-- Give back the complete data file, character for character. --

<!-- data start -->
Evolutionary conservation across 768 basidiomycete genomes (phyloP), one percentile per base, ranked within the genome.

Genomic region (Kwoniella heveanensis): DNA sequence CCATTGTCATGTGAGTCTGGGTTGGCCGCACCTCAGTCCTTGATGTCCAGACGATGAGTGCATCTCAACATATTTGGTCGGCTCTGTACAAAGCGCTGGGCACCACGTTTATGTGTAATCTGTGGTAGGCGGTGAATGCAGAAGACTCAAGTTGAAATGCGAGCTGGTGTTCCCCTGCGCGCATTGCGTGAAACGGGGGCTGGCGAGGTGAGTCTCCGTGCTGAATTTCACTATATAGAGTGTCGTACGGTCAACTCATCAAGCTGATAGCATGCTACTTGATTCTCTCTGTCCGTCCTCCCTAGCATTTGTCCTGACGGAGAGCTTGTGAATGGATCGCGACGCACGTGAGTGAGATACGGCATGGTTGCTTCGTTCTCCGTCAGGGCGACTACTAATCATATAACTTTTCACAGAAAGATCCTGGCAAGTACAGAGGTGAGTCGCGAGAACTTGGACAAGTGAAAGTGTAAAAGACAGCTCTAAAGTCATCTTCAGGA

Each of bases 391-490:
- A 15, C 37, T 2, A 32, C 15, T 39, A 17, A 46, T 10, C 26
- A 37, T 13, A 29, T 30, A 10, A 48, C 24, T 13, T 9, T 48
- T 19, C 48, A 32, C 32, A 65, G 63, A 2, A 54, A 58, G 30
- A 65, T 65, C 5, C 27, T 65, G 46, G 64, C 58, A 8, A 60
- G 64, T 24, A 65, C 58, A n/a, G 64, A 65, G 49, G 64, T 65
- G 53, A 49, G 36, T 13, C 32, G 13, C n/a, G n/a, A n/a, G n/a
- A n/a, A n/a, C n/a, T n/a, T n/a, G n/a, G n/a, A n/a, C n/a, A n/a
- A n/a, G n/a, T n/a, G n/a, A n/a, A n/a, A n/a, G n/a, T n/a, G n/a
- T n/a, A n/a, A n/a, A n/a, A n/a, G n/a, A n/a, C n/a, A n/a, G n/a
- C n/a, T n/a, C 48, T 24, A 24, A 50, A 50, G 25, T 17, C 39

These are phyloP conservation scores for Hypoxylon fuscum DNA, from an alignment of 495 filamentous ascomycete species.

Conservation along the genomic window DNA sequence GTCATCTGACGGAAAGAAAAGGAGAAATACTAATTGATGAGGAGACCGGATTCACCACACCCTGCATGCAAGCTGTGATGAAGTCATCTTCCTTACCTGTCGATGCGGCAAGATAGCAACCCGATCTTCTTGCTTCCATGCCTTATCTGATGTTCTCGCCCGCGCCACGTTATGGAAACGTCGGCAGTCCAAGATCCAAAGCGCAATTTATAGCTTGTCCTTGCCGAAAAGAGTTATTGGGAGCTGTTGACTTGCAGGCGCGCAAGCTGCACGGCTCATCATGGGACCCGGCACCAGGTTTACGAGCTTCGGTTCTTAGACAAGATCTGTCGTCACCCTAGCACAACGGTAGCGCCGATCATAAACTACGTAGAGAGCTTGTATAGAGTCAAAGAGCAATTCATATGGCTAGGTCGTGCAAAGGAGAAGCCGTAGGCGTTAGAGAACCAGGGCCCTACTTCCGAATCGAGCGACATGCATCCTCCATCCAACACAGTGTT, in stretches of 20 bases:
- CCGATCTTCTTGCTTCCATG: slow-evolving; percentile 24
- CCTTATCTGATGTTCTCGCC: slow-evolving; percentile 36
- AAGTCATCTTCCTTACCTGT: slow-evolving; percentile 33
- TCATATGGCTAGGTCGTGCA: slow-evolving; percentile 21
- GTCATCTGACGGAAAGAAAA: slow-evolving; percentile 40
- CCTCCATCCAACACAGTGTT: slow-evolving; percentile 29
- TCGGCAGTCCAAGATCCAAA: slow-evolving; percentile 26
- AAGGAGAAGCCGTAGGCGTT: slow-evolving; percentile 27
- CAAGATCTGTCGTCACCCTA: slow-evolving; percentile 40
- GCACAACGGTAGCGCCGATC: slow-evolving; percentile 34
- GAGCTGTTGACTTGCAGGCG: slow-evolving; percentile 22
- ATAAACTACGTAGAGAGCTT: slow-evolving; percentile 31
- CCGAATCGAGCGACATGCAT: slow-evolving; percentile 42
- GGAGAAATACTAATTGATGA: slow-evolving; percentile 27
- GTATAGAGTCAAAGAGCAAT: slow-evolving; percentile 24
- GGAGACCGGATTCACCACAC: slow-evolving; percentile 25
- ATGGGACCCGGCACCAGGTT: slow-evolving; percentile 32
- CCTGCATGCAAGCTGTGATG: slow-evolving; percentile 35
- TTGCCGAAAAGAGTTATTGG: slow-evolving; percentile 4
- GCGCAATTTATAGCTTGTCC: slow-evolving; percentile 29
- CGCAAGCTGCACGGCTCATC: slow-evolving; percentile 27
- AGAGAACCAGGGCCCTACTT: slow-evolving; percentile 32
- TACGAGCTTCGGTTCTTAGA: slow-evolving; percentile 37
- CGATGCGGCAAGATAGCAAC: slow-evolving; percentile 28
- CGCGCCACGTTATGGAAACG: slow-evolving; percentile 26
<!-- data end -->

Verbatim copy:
Evolutionary conservation across 768 basidiomycete genomes (phyloP), one percentile per base, ranked within the genome.

Genomic region (Kwoniella heveanensis): DNA sequence CCATTGTCATGTGAGTCTGGGTTGGCCGCACCTCAGTCCTTGATGTCCAGACGATGAGTGCATCTCAACATATTTGGTCGGCTCTGTACAAAGCGCTGGGCACCACGTTTATGTGTAATCTGTGGTAGGCGGTGAATGCAGAAGACTCAAGTTGAAATGCGAGCTGGTGTTCCCCTGCGCGCATTGCGTGAAACGGGGGCTGGCGAGGTGAGTCTCCGTGCTGAATTTCACTATATAGAGTGTCGTACGGTCAACTCATCAAGCTGATAGCATGCTACTTGATTCTCTCTGTCCGTCCTCCCTAGCATTTGTCCTGACGGAGAGCTTGTGAATGGATCGCGACGCACGTGAGTGAGATACGGCATGGTTGCTTCGTTCTCCGTCAGGGCGACTACTAATCATATAACTTTTCACAGAAAGATCCTGGCAAGTACAGAGGTGAGTCGCGAGAACTTGGACAAGTGAAAGTGTAAAAGACAGCTCTAAAGTCATCTTCAGGA

Each of bases 391-490:
- A 15, C 37, T 2, A 32, C 15, T 39, A 17, A 46, T 10, C 26
- A 37, T 13, A 29, T 30, A 10, A 48, C 24, T 13, T 9, T 48
- T 19, C 48, A 32, C 32, A 65, G 63, A 2, A 54, A 58, G 30
- A 65, T 65, C 5, C 27, T 65, G 46, G 64, C 58, A 8, A 60
- G 64, T 24, A 65, C 58, A n/a, G 64, A 65, G 49, G 64, T 65
- G 53, A 49, G 36, T 13, C 32, G 13, C n/a, G n/a, A n/a, G n/a
- A n/a, A n/a, C n/a, T n/a, T n/a, G n/a, G n/a, A n/a, C n/a, A n/a
- A n/a, G n/a, T n/a, G n/a, A n/a, A n/a, A n/a, G n/a, T n/a, G n/a
- T n/a, A n/a, A n/a, A n/a, A n/a, G n/a, A n/a, C n/a, A n/a, G n/a
- C n/a, T n/a, C 48, T 24, A 24, A 50, A 50, G 25, T 17, C 39

These are phyloP conservation scores for Hypoxylon fuscum DNA, from an alignment of 495 filamentous ascomycete species.

Conservation along the genomic window DNA sequence GTCATCTGACGGAAAGAAAAGGAGAAATACTAATTGATGAGGAGACCGGATTCACCACACCCTGCATGCAAGCTGTGATGAAGTCATCTTCCTTACCTGTCGATGCGGCAAGATAGCAACCCGATCTTCTTGCTTCCATGCCTTATCTGATGTTCTCGCCCGCGCCACGTTATGGAAACGTCGGCAGTCCAAGATCCAAAGCGCAATTTATAGCTTGTCCTTGCCGAAAAGAGTTATTGGGAGCTGTTGACTTGCAGGCGCGCAAGCTGCACGGCTCATCATGGGACCCGGCACCAGGTTTACGAGCTTCGGTTCTTAGACAAGATCTGTCGTCACCCTAGCACAACGGTAGCGCCGATCATAAACTACGTAGAGAGCTTGTATAGAGTCAAAGAGCAATTCATATGGCTAGGTCGTGCAAAGGAGAAGCCGTAGGCGTTAGAGAACCAGGGCCCTACTTCCGAATCGAGCGACATGCATCCTCCATCCAACACAGTGTT, in stretches of 20 bases:
- CCGATCTTCTTGCTTCCATG: slow-evolving; percentile 24
- CCTTATCTGATGTTCTCGCC: slow-evolving; percentile 36
- AAGTCATCTTCCTTACCTGT: slow-evolving; percentile 33
- TCATATGGCTAGGTCGTGCA: slow-evolving; percentile 21
- GTCATCTGACGGAAAGAAAA: slow-evolving; percentile 40
- CCTCCATCCAACACAGTGTT: slow-evolving; percentile 29
- TCGGCAGTCCAAGATCCAAA: slow-evolving; percentile 26
- AAGGAGAAGCCGTAGGCGTT: slow-evolving; percentile 27
- CAAGATCTGTCGTCACCCTA: slow-evolving; percentile 40
- GCACAACGGTAGCGCCGATC: slow-evolving; percentile 34
- GAGCTGTTGACTTGCAGGCG: slow-evolving; percentile 22
- ATAAACTACGTAGAGAGCTT: slow-evolving; percentile 31
- CCGAATCGAGCGACATGCAT: slow-evolving; percentile 42
- GGAGAAATACTAATTGATGA: slow-evolving; percentile 27
- GTATAGAGTCAAAGAGCAAT: slow-evolving; percentile 24
- GGAGACCGGATTCACCACAC: slow-evolving; percentile 25
- ATGGGACCCGGCACCAGGTT: slow-evolving; percentile 32
- CCTGCATGCAAGCTGTGATG: slow-evolving; percentile 35
- TTGCCGAAAAGAGTTATTGG: slow-evolving; percentile 4
- GCGCAATTTATAGCTTGTCC: slow-evolving; percentile 29
- CGCAAGCTGCACGGCTCATC: slow-evolving; percentile 27
- AGAGAACCAGGGCCCTACTT: slow-evolving; percentile 32
- TACGAGCTTCGGTTCTTAGA: slow-evolving; percentile 37
- CGATGCGGCAAGATAGCAAC: slow-evolving; percentile 28
- CGCGCCACGTTATGGAAACG: slow-evolving; percentile 26